Discovering Purpose …


3 Ways to Discover Meaning - Frankl - Morguefile.com

I really like it when two people who I admire and learn from appear in the same context …

The  quotation by Viktor Frankl introduces chapter 6 of The Power of Purpose: Find Meaning, Live Longer, Better by Richard J. Leider.  The chapter goes on to explore the power of the stories we tell about ourselves and our lives, and focuses on the three ways named by Frankl as how we come to our stories.  

How we come to our stories is how we identify and claim our purpose.

Doing Something ….

Doing something in this context includes two specific elements:  Personal engagement and not keeping score, according to Leider.  We can do a thing, but if we are doing it out of a sense of duty rather an emotional desire to fill a need, the thing we do may not help us clarify our purpose.

In similar fashion, something done in order to be seen as worthy or to up our “score” socially, may actually “reduce our sense of contentment” (Leider, p. 57) , rather than increase it.

I often do things, but am doing them in order to have others think better of me … this is a subtle form of keeping score.  It’s what I do when nobody is watching that is important. Continue reading

Speaking Up and Speaking Out …


Protest - Morguefile.comA recent Lead Change Group post by Jane Perdue  was all about how we do not always do or say the right thing, but often choose to remain quiet and go with the majority, even when we know it is the wrong thing to do.  Much research exists to support the idea that we will even doubt our own senses when others react differently to a situation.

Jane’s engaging and value-filled thoughts are always well worth a few minutes of your time.

Here is my edited and revised response to Jane’s thoughts:

Best Understatement:  “For most of us, being in situations where we are isolated, don’t fit in, or face reprisals isn’t much fun.”

Continue reading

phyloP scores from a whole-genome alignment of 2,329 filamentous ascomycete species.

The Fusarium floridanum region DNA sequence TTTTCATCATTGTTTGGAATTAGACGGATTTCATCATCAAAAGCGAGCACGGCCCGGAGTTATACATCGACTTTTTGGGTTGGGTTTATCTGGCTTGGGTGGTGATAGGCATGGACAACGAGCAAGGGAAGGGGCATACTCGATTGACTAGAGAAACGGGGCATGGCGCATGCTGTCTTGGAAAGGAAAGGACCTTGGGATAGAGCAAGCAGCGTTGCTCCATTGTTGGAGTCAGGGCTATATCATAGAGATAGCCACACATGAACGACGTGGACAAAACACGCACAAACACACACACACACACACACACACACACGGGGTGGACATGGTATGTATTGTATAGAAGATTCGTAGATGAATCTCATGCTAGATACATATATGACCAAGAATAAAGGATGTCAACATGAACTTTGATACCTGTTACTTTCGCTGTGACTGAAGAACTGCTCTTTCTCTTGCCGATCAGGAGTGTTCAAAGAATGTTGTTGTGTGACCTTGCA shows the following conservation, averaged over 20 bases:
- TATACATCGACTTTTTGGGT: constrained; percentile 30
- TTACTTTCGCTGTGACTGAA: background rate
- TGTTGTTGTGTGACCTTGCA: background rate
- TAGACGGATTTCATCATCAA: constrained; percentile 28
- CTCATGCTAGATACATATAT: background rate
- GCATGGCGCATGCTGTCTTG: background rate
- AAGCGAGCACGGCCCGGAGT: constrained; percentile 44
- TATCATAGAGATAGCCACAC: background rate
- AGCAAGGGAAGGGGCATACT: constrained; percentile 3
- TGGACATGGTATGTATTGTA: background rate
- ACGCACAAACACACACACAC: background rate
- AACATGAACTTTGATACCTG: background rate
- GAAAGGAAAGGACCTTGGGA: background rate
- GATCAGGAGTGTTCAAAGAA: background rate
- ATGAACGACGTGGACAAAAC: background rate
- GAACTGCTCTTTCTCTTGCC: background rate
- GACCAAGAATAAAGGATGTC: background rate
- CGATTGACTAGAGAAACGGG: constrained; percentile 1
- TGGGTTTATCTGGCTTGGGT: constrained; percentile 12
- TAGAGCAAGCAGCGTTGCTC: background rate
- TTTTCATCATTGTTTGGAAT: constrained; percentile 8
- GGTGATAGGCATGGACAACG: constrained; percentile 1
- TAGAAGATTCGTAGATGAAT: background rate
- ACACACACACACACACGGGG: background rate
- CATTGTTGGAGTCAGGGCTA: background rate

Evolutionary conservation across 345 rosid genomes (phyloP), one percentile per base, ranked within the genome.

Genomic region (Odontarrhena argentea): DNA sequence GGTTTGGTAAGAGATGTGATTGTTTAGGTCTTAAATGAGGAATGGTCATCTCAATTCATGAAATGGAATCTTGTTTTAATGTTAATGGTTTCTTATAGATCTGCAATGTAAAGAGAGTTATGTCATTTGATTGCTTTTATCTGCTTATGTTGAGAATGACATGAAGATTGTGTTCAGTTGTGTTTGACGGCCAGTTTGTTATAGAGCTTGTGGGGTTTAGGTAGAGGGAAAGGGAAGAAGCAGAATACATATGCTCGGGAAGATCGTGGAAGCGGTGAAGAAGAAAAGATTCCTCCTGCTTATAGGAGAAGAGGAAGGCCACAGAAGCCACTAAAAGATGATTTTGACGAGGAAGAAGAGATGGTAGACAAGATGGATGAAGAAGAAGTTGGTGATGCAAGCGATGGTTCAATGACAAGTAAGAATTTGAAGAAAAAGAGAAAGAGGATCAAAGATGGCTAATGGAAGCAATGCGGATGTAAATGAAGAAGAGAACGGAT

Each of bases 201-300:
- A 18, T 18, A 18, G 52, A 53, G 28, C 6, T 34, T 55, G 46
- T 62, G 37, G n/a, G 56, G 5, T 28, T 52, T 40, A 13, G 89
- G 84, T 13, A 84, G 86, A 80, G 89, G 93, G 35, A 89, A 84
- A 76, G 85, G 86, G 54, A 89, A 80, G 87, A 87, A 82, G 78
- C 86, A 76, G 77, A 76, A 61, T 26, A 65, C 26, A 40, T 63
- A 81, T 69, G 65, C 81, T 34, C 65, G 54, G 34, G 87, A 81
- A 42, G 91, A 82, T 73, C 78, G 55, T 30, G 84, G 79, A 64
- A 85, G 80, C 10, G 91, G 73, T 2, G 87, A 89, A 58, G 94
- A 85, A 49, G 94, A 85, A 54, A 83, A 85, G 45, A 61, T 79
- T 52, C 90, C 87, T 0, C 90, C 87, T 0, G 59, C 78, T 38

Some Thoughts On Social Media …


Facebook Logo 2016 - Wikipedia Public Domain 

Yes, I have been “wasting time” on social media …

Just visited Facebook as part of my daily social media ritual, which includes wishing a happy birthday to people with whom I have connected over the years.  This simple gesture takes a few seconds for each one and I enjoy a brief reminder of how this person has affected my life.

Today was unusually plentiful in this regard, at least for me – here’s a quick run-down of who I was thinking about a little while ago:

One of my earliest friends from my childhood … and an early adolescent crush …

Three people who share social media work … but whom I have never met, since they live in two other states and one other country …

Two former co-workers from two different companies …

Three ministers or religious workers … one a former student at a college where I worked, another who guides an online call discernment group I participated in once upon a time, and the last who is an active leader around social justice issues through our shared denomination and current town …

So that was today’s larger than usual bu representative roundup, which still does not include every aspect of my life that my varied connections symbolize. Continue reading

” … From a Certain Point of View” …


POV - Gratisography.com

Well, maybe a few truths exist … but our truths are often far less true than we believe them to be.

THE FIRST LESSON:  TRUTH IS RARE, PERCEPTION IS PREVALENT …

Much of what we assume is true is really our personal perception of what we are dealing with, based on our unique blend of background, experience, culture, attitudes, ideals, and beliefs.  No two people look at or experience something in the same way.

For example:  Never assume that because you experienced and overcame poverty at one point in your life that you fully understand what experiencing poverty is for another and that what worked for you will work for them. Continue reading

When Life Gets “In The Way” …


Michael and Friend - 2015Status Report:  As some of you may know, my grandson Michael suffered a brain aneurysm on Tuesday morning resulting in treatment in three hospitals, one 5-6 hour surgery on Tuesday night, and intensive medical care, which is ongoing as we speak.  For details, please see my Facebook stream, but the bottom line is that he is doing much better than originally expected, but faces a long recovery.

BTW, Michael is the one in the blue striped shirt in the picture:)

So this is why I have been less active (in some ways) online than usual this week.  As is my wont, now that I have a small bit of breathing room, I want to share some observations around the past few days.  Some of these are in the “Gee, Duh” category, but indulge me.

FAMILY, FRIENDS, AND ALL THE REST …

In a time of crisis, we need to move fast and focus.  Things that seemed important at the breakfast table vanish or shrink in an instant.

The closer we are to the crisis, the more we need to be able to focus on what is happening and devote our energy toward it.  We have a large family and an even larger circle of friends, coworkers, colleagues, and acquaintances, who all shifted gears to help us in ways both large and small to do this.

Everyone once in a while, I read something like Don’t ask what you can do to help.  Look around and do what needs to be done. Continue reading